Our environment correspondent, PAUL LUSHION, on suspicions that a rare wildlife habitat in suburban Kenley has suffered the cruellest cut
The council has been accused of an act of “wildlife vandalism”, with some angry residents of Wontford Road and Roffey Close in Kenley suspecting that grass-cutting contractors were sent in by the council to help the planning case for a controversial Brick by Brick housing development proposed for the public green space.
Wontford Road Green is on rare chalk downland. In summer, as the grass and wildflowers grow, it provides a rich habitat and food source for millions of butterflies, bees and other insects and pollinators. Rare species have been observed there.
A year ago the council trumpeted, as part of its new, climate crisis green policies, its intention to do-nothing to parks’ grassland and roadside verges, allowing nature to take its course, helping to provide habitat for under-pressure bee populations and pollinators. Some parks and open spaces have been designated trial areas – though notably not Wontford Road Green. They even now have a whole page on the council website devoted to this eco-aware approach.
Yet Croydon Council cannot even do nothing properly.
The mowers moved in on Wontford Road Green on Monday, hacking away at the tall grass and naturally-seeded wildflowers the height of summer, in the middle of a drought.
Local naturalists were planning to conduct a detailed entomology survey visit soon, to monitor the insects living in the wildflower meadow in suburban south London, to help make the case against the council-owned house-builders’ plans to concrete over a large part of the site.
That wildlife survey, and the evidence it might have been able to produce for the planning committee, will now not be going ahead.
The council-owned, loss-making developers have a growing reputation for paying for dodgy ecology and tree surveys to demonstrate that building on their chosen sites – previously publicly-owned land – will cause little or no environmental damage.
Wontford Road Green was the subject of a questionable ecology survey carried out last winter, when most chalk grassland species are dormant. It delivered the desired results for Brick by Brick, with a worthless biodiversity report to support the destruction of the green to accommodate nine houses for private sale and a hideous block of 17 affordable rent flats.
Independent conservationists have visited the green twice since May. On the first visit, they recorded a scarce bee (Andrena humilis) and on the second visit, they identified a very rare vascular plant (Clinopodium acinos) that is listed in Section 41 of the 2006 Natural Environment and Rural Communities Act and is protected by the UK Biodiversity Action Plan.
The rare plant was previously recorded on Wontford Road Green in 2017 by the Surrey Botanical Society, something conveniently “overlooked” by the so-called ecology experts who were hired by Brick by Brick to prepare their biodiversity report.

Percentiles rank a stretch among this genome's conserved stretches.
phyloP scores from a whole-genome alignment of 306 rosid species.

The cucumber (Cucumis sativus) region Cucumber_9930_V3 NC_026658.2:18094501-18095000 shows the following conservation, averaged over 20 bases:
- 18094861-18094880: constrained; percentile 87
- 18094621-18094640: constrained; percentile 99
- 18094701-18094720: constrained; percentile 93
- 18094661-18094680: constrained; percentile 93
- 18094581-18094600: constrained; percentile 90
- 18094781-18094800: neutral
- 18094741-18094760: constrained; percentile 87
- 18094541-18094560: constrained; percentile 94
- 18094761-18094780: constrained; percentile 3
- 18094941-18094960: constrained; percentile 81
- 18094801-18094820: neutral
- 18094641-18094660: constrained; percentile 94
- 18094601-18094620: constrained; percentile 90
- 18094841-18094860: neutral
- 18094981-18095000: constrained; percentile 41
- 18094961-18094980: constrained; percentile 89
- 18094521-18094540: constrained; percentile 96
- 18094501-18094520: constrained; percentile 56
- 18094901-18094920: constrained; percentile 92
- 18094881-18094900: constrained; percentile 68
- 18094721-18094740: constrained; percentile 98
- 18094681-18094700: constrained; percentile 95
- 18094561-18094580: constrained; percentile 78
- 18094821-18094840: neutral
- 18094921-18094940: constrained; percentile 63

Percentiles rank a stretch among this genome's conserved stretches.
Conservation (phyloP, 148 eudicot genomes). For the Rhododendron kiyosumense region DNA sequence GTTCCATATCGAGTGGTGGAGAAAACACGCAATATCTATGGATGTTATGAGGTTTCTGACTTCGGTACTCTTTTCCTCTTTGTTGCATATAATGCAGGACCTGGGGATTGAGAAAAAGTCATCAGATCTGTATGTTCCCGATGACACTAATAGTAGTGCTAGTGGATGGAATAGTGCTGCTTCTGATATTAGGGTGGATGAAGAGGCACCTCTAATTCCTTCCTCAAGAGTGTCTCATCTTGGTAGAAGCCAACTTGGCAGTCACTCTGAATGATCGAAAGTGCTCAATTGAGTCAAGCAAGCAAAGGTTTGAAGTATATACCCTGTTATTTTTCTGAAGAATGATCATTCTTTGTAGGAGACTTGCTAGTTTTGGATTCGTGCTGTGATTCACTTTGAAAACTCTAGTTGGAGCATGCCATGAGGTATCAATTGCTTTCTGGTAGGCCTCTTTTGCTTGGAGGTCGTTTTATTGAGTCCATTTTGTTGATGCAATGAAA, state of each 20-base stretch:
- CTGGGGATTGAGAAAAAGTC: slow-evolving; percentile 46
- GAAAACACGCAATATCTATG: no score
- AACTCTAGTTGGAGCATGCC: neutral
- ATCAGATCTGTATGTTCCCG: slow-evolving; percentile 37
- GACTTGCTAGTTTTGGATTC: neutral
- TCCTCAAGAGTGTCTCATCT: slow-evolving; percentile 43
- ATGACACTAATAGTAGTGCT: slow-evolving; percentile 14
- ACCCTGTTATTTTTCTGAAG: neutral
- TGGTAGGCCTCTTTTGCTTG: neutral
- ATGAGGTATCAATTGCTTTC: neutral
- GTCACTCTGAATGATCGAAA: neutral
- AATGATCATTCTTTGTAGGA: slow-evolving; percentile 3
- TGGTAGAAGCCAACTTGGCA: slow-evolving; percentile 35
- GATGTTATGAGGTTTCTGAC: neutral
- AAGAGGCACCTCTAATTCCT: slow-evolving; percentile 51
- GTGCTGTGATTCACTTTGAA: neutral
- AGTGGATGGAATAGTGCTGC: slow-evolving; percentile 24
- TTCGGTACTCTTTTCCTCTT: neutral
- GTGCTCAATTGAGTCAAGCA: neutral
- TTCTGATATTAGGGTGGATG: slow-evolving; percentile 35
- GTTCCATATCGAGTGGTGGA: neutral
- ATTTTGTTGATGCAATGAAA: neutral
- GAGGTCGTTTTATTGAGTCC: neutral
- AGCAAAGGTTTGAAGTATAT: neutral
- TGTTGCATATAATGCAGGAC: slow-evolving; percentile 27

Whether any trace of Clinopodium acinos might be found at Wontford Road Green now, after a visit from the council’s grass-cutters, seems unlikely. And the chances of the plant having been able to self-seed for future growing seasons will have also been reduced.
As one concerned resident told Inside Croydon, “The mowing of the wildflowers in full bloom will have done Brick by Brick a massive favour, since any repeat of the ecology survey in the summer months would surely have thrown up a whole host of problems for the developers, given that the rare plant was growing within the proposed development area.
“But I’m sure the actions of the Council’s ground maintenance team is nothing more than a coincidence and in no way a wanton act of environmental vandalism.”
Others are less convinced.
There’s been strong grounds for suspicion that the establishment of a Croydon Climate Crisis Commission was never anything more than an effort by council leader Tony Newman to kick the issue into… well, the long grass. Had it not already been cut by the council contractors.
The Climate Commission, announced in July 2019, has so far met just once.
This week, a dozen civic interest groups, including Croydon Extinction Rebellion, together with five Labour councillors produced a coronavirus recovery plan, challenging Newman and the council to turn their words into actions and to cherish the borough’s existing parks and open spaces, and even create more green corridors, to benefit people as well as nature.
In the meantime, the council contractors blithely continue to mow down natural habitat, while Brick by Brick plans to concrete over it.
An angry resident who lives near Wontford Road Green has told Inside Croydon, “I’m rather shocked at this act of wildlife vandalism. This just further demonstrates what awful, ignorant people the council are.
“A letter-writing campaign of complaints to the leader of the council will demonstrate how much all the residents valued their flowering meadow and how disgusted we all are with Croydon Council for doing this to you, and during lockdown when nature close to home and is helping us all with our mental health as we watch the butterflies and listen to the grasshoppers and hear the bird song again.”
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